Why Publishers Are Afraid of Amazon
An author today can now publish a book quickly, set the sales price and set the commission. Just a few years ago, the idea that would ever happen would have been almost laughable. Amazon can take significant credit for this. It would seem to me that traditional publishers, if they have not already done so, should be adapting their business models in order to compete and stay profitable in the 21st century.
My previous experience with book publishers was over 10 years ago when I wrote a book about buying a business. It wasn't a great experience because first I had to find an agent -- not an easy task.
The agent then had to go through the long and arduous task of finding a publisher.
The process took a great deal of time and energy. The majority of authors can relate to how difficult it is to get anything published unless, of course you, are a known writer.
Amazon Changes the Publishing Landscape
All that seems to have changed now because of Amazon. Today, any author can use Amazon's tools to self-publish an e-book or a paperback. This is what I recently did with my first non-business publication, Mother's Guide to Daily Living.
Though it does take a bit of time to fully upload your book in the two distinct formats, it gets easier as one gains experience navigating within each platform. It's just a matter of time and a little effort.
One of the major hurdles for anyone attempting to self-publish has been finding distribution channels. After all, the publishers controlled the distribution channels your book would be available through. Amazon has now, to a great extent, given the author the power to choose his/her own distribution channels.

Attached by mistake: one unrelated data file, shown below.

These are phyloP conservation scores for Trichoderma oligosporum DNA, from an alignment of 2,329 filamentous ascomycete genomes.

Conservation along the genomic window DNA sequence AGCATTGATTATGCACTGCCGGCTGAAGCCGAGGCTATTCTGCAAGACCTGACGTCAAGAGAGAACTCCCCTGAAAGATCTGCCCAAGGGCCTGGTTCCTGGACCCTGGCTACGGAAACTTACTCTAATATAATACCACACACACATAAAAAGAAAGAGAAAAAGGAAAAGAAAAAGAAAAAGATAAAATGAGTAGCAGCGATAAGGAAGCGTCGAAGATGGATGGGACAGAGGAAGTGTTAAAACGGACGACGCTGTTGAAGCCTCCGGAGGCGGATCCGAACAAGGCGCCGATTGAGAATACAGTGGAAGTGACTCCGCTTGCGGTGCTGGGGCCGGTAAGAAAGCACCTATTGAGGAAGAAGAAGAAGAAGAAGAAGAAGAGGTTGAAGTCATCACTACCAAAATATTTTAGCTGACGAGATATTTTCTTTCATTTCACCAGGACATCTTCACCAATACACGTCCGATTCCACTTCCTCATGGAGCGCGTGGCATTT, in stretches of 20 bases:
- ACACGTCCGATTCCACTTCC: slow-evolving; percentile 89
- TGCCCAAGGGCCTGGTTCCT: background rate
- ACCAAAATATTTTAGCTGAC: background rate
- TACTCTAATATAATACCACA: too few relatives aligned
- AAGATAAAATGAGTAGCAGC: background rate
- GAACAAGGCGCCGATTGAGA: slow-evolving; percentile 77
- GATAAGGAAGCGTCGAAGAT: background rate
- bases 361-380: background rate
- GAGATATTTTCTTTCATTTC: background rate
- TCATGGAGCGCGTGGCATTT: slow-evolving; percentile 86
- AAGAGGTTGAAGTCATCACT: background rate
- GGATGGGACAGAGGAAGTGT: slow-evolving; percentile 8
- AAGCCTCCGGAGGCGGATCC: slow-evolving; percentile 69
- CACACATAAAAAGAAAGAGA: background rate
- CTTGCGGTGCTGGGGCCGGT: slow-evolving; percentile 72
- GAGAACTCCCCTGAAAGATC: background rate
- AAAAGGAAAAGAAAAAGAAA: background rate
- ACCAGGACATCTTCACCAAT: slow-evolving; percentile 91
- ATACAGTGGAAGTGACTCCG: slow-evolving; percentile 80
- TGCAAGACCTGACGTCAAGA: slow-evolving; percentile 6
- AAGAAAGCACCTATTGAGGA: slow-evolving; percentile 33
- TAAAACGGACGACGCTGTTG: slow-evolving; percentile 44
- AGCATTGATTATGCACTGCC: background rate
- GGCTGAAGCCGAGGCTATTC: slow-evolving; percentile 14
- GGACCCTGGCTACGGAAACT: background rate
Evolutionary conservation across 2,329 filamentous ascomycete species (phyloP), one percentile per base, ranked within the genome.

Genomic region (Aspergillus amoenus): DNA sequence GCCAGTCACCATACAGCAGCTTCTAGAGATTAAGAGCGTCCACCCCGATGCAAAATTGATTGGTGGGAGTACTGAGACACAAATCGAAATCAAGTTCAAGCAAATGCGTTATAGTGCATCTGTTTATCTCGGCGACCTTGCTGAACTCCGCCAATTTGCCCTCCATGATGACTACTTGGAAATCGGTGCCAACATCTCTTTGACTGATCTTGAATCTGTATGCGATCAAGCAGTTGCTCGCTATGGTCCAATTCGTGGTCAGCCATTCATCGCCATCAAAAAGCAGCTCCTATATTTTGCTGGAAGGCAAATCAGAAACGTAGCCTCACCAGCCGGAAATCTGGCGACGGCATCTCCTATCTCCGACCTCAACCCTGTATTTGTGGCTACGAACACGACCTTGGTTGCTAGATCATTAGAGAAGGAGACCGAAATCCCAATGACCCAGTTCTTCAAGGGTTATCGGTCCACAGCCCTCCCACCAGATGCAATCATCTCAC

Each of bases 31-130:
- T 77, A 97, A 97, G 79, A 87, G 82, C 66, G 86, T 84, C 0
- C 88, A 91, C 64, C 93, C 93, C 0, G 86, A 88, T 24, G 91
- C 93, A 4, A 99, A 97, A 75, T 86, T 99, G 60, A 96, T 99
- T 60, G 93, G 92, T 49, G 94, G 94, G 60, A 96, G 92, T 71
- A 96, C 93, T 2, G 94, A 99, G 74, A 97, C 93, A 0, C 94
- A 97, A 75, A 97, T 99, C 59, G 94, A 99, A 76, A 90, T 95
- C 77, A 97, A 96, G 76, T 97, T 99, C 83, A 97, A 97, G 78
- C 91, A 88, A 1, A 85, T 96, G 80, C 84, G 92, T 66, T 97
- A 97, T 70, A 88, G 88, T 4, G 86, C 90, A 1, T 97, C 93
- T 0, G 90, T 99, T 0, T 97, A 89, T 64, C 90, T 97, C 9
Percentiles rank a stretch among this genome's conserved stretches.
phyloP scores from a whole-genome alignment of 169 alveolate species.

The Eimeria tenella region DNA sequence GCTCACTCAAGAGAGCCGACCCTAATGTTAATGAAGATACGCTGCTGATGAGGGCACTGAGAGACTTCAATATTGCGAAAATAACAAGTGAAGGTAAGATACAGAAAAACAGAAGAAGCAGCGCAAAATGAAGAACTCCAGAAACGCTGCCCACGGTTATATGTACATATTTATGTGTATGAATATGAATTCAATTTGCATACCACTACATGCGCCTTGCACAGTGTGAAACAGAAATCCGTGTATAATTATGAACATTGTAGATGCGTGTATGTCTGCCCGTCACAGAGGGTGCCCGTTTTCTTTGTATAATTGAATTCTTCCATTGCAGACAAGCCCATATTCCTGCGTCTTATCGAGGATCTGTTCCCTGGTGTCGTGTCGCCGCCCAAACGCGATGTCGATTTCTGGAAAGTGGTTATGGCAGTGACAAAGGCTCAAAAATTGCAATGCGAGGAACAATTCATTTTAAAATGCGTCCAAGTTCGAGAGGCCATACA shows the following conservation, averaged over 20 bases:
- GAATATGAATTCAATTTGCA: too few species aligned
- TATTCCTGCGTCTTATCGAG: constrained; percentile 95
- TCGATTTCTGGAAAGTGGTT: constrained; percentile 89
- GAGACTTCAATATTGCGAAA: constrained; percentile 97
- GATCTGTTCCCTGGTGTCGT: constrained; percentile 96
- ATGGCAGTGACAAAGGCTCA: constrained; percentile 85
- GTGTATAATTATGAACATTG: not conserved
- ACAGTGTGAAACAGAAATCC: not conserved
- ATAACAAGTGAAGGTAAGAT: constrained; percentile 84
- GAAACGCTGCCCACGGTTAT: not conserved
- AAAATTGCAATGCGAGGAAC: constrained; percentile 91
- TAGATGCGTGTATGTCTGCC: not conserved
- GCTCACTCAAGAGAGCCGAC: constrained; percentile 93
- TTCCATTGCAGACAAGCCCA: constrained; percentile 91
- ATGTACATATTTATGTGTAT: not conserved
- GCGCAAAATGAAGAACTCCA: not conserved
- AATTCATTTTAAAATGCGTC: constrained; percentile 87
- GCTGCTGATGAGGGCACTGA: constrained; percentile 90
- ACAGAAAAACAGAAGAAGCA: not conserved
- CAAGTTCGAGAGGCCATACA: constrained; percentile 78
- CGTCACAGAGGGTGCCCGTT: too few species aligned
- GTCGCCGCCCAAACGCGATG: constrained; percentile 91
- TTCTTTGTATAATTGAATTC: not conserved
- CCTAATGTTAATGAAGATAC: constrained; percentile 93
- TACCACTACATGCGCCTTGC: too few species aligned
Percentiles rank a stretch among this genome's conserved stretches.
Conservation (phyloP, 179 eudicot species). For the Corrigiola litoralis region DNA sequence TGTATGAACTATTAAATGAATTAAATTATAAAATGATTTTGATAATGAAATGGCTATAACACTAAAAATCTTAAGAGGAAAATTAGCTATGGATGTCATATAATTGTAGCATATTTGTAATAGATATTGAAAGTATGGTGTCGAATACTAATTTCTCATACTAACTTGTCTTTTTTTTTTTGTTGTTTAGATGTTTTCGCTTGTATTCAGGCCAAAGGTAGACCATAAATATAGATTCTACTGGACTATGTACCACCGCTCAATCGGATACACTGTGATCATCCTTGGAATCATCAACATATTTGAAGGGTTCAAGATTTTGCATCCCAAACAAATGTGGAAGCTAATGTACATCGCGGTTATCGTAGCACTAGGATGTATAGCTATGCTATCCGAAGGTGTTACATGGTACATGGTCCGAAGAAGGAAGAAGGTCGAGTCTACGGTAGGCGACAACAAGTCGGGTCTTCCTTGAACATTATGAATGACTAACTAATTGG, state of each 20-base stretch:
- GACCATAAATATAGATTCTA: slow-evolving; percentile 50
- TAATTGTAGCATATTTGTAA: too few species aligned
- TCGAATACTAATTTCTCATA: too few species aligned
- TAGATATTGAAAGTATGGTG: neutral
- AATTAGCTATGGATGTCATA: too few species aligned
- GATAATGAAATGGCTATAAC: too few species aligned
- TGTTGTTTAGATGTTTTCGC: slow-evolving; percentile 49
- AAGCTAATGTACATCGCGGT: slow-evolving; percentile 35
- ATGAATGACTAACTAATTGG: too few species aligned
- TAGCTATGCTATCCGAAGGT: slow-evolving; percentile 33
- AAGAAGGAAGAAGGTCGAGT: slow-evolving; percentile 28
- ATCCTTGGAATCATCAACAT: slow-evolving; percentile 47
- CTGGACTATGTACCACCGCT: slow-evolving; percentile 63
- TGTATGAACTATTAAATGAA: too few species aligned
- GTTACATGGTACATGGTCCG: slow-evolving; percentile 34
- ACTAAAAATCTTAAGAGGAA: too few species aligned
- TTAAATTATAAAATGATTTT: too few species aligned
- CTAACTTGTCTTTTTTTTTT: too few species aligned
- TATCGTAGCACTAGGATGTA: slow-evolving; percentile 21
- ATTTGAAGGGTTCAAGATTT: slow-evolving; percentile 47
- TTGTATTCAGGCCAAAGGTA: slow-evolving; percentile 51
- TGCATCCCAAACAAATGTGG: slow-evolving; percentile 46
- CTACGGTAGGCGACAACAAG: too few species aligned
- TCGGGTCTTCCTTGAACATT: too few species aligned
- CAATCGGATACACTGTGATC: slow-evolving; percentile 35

And, as amazing as this may seem, one can independently set the selling price for both the e-book and the paperback. This holds true for the commission that you will earn on your book, with some minor exceptions.
Imagine -- an author can now publish his/her book quite quickly, as well as set the sales price and the commission that will be earned. Amazing! If one were to make this statement a few short years ago, the listener would have been incredulous. It was just too hard to imagine, let alone to believe.
But that is where publishing is today.
Where Is Traditional Publishing Heading?
One has to wonder whether e-commerce and e-books will push some traditional publishers into oblivion. In a January, Amazon made the following statement when announcing its fourth quarter results (which in fact showed a 36 percent increase in sales to US$12.95 billion):
"Amazon.com is now selling more Kindle books than paperback books. Since the beginning of the year, for every 100 paperback books Amazon has sold, the company has sold 115 Kindle books. Additionally, during this same time period the company has sold three times as many Kindle books as hardcover books. This is across Amazon.com's entire U.S. book business and includes sales of books where there is no Kindle edition. Free Kindle books are excluded and if included would make the numbers even higher."